Monday, February 13, 2006

I'd be sorry, too

The young man who is called upon to repent of England's foreign policy is really being called upon to repent the acts of his neighbour; for a Foreign Secretary or a Cabinet Minister is certainly a neighbour. And repentance presupposes condemnation. The first and fatal charm of national repentance is, therefore, the encouragement it gives us to turn from the bitter task of repenting our own sins to the congenial one of bewailing - but, first, of denouncing - the conduct of others. If it were clear to the young that this is what he is doing, no doubt he would remember the law of charity. Unfortunately the very terms in which national repentance is recommended to him conceal its true nature. By a dangerous figure of speech, he calls the Government not `they' but `we'. And since, as penitents, we are not encouraged to be charitable to our own sins, nor to give ourselves the benefit of any doubt, a Government which is called `we' is ipso facto placed beyond the sphere of charity or even of justice. You can say anything you please about it. You can indulge in the popular vice of detraction without restraint, and yet feel all the time that you are practising contrition.
— C.S. Lewis, The Dangers of National Repentance, 1940 [suggested by a comment by Natalie Solent at The Daily Ablution]
One of the curious aspects of the modern West is the striving of its largest Protestant churches to be as inoffensive as possible to secular or, dare I say it, muslim sensbilities, according to the audience at the time. In doing so, their public pronouncements bear so little resemblance to Christian thinking that they should not wonder at their declining memberships. The Anglican Church in Britain, for one, might consider the texts of its foremost apologist, C.S. Lewis — an excellent place for them to start would be the above cited essay and The Abolition of Man. Reflection on these alone might save them from some of the excesses described in the Telegraph:
Church of England harvest festival services could soon expect worshippers not only to thank God for an abundant crop but also to repent for sins against the environment and for oppression and inequality.

Congregations which traditionally gather around piles of bread, fruit and vegetables to sing "We plough the fields and scatter" will be asked to acknowledge their "selfishness in not sharing the earth's bounty fairly". They may also apologise for "our failure to protect resources for others" and for "inequality and oppression in the earth".

[…] During Rogationtide, which marks the blessing of the land, worshippers will be asked to pray to "free the exploited and oppressed" and long for "a harvest of justice, Lord we pray". One section reads: "For all those who depend on the earth for their daily food and fuel, whose forests are destroyed for the profit of a few, Lord we pray…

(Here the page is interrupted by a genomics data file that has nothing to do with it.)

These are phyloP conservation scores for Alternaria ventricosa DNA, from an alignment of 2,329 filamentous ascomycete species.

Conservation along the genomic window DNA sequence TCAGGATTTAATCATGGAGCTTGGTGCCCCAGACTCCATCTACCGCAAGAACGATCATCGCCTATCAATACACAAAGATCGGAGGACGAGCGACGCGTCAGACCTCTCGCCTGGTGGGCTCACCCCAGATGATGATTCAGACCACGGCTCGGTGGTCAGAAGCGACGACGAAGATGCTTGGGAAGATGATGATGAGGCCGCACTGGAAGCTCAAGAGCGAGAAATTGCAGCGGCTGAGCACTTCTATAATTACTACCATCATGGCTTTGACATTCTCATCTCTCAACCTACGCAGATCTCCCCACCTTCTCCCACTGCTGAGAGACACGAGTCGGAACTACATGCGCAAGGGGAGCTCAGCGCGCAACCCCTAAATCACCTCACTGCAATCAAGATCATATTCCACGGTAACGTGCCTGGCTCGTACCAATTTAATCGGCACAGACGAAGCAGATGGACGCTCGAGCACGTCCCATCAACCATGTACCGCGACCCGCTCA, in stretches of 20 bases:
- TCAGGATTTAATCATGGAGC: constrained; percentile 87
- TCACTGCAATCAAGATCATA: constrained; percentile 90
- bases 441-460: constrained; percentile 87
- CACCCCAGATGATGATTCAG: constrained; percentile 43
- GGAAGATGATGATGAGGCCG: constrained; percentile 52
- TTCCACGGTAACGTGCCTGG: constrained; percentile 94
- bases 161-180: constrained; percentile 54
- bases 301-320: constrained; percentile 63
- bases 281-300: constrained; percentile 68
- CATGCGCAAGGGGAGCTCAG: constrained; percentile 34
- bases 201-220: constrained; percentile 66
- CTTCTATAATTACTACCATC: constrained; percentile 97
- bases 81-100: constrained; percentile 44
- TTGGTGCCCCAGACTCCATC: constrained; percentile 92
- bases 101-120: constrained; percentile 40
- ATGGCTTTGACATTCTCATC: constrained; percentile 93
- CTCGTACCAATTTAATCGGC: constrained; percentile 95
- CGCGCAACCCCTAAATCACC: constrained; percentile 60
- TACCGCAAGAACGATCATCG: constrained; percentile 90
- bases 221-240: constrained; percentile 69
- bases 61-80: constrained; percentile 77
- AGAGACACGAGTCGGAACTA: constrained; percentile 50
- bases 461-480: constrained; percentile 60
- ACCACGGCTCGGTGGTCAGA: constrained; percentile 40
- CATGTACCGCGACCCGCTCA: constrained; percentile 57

"For those who labour in poverty, are oppressed by unjust laws, are prevented from speaking the truth."

A Church spokesman said the prayers "reflected the reality of the global economy in which people recognised the need for fair trade and justice for everybody who produces our food. These are all suggested outlines for use with services that already exist."
Via the Daily Ablution, who continues in a post called Church of England: We're Sorry (Again):
The same month saw an injunction that the clergy be discouraged from conducting cremations, on the grounds that … can you possibly guess? On the grounds that cremations release unacceptable levels of greenhouse gases.

This was followed shortly thereafter — in February of 2005 — with recommendations that organic bread and wine be used at Holy Communion, that church fêtes concentrate on selling fairly traded products, and that the Church adopt "creation care prayers", which now no doubt accompany the heartfelt apologies for inequality and selfishness. In addition, according to the Independent:
"Christians will be asked to praise the work of the Body Shop which is described as a 'brave exception' for getting people to consider the ethics of their shopping choices."
It's unclear whether this "praise" would take the form of a special Body Shop hymn, an addendum to the Book of Common Prayer ("give us this day our jojoba extra rich night cream, and deliver us from wrinkles") or earth-toned liturgical banners bearing iconography of Anita Roddick…
HT: Damian Penny

I daresay that the Church of England would avert their cowed and empty eyes from their compatriot Owls Aren't Wise. They would certainly never have the audacity to say something like this:
Whenever the Left champions a cause, I look. I look closely. They usually do it for reasons that are obscure and darkened, camouflaged against the searchlights of Reason.

One such cause is being 'Gay', homosexuality.

Look. And look for the inevitable inconsistencies. Such as:
"Being Gay is involuntary." (No moral consequence)
"We must allow Gay marriage." (Moral consequence)
"We must promote Gay rights." (Moral consequences for people who aren't even involved)
And so on. I'm sure you can think of other examples if you put your mind to it.

But you see that, the more they claim that homosexuality is not a matter of choice, the more they insist on the recognitions usually associated with choice.
I'd quote the whole thing, but I'm sure that somewhere under Canadian law it must somehow constitute a "hate crime" — the hateful and criminal thing being the contesting of the dogmas of certain political agendas posing as truths. Read the rest here…